Farm Futures
   Search Site:  Search Site Friday, April 18, 2014 | Bookmark This Site   
Skip Navigation Links
Home
Markets
News
Weather
Farm Futures NOW!
Magazine Online
RSS News
Mobile
Subscribe
Reprints
Register
Login
About Us
Advertise

USDA Forecasts Ag Trade Exports Higher

Outlook for 2005/06 global grain markets reflects continued large U.S. and global grain supplies, as well as strong domestic and global demand.

Published on: May 26, 2006

USDA boosted its estimated agricultural trade export forecast for 2006 to a record $67 billion - $2.5 billion above its February estimates. Exports will continue to expand most in East Asia, Canada, and Mexico. Exports are forecast lower for Southeast Asia and the EU-25, and remain largely unchanged for the Middle East.

A 5-million-ton increase in corn and sorghum shipments and higher unit values raise coarse grain exports to $6.5 billion. U.S. corn faces less competition from China and Argentina, and prices are rising due to strong domestic demand for animal feed and ethanol production. Sorghum exports are raised due to strong feed grain demand from Mexico. Wheat export volume is lower, but higher unit values leave export value unchanged.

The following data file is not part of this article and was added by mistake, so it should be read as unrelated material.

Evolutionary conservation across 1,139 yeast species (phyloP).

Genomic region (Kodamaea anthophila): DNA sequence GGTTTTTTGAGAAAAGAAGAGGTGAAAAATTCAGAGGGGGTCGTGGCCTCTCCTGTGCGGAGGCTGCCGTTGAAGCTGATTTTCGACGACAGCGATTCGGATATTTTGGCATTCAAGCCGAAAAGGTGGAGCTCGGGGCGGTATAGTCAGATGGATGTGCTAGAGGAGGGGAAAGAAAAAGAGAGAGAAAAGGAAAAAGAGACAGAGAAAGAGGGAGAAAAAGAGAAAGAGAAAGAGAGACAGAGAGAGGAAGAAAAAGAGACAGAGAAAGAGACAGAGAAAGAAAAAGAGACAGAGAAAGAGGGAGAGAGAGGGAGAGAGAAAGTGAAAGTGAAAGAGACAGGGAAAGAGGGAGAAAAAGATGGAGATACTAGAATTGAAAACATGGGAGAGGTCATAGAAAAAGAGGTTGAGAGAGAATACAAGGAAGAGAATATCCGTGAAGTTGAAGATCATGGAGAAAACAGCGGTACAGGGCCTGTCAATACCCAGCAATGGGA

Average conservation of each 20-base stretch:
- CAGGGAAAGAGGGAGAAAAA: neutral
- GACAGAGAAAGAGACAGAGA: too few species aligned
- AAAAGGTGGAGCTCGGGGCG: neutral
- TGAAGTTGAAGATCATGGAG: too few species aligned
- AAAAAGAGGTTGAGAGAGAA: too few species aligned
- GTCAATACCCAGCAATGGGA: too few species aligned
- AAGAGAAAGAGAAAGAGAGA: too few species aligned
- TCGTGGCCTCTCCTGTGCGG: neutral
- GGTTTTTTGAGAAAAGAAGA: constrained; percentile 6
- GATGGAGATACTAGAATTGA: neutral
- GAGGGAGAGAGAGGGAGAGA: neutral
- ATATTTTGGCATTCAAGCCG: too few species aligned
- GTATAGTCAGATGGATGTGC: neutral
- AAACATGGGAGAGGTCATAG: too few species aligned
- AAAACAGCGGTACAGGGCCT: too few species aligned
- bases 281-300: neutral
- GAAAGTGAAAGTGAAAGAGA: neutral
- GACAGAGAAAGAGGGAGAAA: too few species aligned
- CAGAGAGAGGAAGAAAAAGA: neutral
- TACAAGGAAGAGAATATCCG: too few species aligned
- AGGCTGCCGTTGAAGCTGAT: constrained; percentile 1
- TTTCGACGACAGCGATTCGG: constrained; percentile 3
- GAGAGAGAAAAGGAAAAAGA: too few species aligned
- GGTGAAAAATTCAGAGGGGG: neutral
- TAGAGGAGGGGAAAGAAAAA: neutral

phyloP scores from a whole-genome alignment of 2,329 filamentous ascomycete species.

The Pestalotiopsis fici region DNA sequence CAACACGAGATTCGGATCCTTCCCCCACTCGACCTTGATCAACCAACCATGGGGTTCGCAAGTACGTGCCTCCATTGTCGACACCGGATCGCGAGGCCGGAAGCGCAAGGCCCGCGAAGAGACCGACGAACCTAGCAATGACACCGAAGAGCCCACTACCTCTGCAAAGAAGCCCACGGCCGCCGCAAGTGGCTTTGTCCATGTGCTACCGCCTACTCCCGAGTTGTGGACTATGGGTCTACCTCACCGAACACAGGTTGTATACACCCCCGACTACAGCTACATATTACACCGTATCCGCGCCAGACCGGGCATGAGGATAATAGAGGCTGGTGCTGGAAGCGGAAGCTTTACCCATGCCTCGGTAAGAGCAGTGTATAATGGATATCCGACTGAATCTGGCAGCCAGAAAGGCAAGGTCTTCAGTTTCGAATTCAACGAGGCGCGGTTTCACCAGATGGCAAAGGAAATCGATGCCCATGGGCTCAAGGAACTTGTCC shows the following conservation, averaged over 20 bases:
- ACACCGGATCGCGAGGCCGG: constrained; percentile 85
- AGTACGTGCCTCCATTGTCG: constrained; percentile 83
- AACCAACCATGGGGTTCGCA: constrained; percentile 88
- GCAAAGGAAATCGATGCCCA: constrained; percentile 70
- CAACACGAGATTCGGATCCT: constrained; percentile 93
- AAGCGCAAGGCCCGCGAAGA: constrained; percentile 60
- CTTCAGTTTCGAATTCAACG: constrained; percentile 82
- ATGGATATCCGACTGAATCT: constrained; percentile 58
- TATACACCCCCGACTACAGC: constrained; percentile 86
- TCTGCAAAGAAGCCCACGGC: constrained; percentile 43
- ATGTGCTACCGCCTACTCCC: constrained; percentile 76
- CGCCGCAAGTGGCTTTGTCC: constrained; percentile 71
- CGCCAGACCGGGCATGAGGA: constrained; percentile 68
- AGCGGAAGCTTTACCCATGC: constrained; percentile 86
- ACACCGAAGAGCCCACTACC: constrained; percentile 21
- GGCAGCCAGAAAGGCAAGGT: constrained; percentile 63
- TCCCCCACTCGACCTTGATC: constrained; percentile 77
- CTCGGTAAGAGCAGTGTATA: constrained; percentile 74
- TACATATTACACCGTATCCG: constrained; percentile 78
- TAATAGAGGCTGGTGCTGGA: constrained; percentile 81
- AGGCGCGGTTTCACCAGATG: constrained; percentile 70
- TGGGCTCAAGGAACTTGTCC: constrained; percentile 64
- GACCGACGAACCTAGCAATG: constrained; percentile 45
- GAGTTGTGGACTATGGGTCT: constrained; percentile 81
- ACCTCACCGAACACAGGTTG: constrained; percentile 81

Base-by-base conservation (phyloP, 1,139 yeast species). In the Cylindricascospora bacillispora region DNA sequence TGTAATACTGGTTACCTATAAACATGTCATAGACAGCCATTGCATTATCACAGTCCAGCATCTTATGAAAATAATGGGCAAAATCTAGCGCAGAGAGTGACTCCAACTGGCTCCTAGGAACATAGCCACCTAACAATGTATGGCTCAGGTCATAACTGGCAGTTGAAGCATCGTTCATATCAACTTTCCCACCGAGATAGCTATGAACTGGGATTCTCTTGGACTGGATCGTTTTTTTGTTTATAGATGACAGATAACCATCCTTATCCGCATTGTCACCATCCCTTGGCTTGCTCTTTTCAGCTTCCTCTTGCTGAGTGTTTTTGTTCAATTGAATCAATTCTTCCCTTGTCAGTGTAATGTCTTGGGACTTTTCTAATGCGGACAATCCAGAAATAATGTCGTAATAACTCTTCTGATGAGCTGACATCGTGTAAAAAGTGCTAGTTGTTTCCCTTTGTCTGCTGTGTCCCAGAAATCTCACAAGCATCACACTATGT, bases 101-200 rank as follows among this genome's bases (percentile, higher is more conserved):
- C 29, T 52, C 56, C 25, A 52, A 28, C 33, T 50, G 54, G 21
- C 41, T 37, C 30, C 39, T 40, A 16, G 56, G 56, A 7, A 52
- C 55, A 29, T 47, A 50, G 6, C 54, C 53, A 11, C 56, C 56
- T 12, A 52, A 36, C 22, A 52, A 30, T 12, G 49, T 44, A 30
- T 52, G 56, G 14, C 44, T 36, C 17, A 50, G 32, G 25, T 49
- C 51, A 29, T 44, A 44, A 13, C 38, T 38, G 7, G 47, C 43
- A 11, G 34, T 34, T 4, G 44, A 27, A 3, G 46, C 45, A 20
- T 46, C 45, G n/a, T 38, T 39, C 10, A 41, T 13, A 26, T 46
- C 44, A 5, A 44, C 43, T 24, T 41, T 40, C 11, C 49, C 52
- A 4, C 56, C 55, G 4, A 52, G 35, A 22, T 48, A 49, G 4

Compared with 2005, the export outlook reflects a sharp increase for horticultural products, mostly due to strong foreign demand and higher prices for fruits and tree nuts. Coarse grains are up due to large domestic crops, reduced foreign competition, and higher unit prices. Higher values for corn and soybeans are supported by strength in domestic demand for animal feeds and biofuel production. An increase in U.S. cotton exports is supported by a record U.S. crop, strong global consumption, and record demand from China. Beef exports are up, with increased sales to Canada and Mexico.

Forecast fiscal 2006 agricultural imports are raised to a record $65 billion, up 13% from 2005 and continuing the faster pace that began in 2003. Fresh produce, wine, and beer continue to drive much of the growth, and vegetable oils and live cattle are also sharply higher. Beef imports are flat with more cattle crossing the border. Tropical products, especially rubber, coffee, and sugar, are up although their share of imports has fallen over the longer term.

-USDA's Quarterly U.S. Agricultural Trade Outlook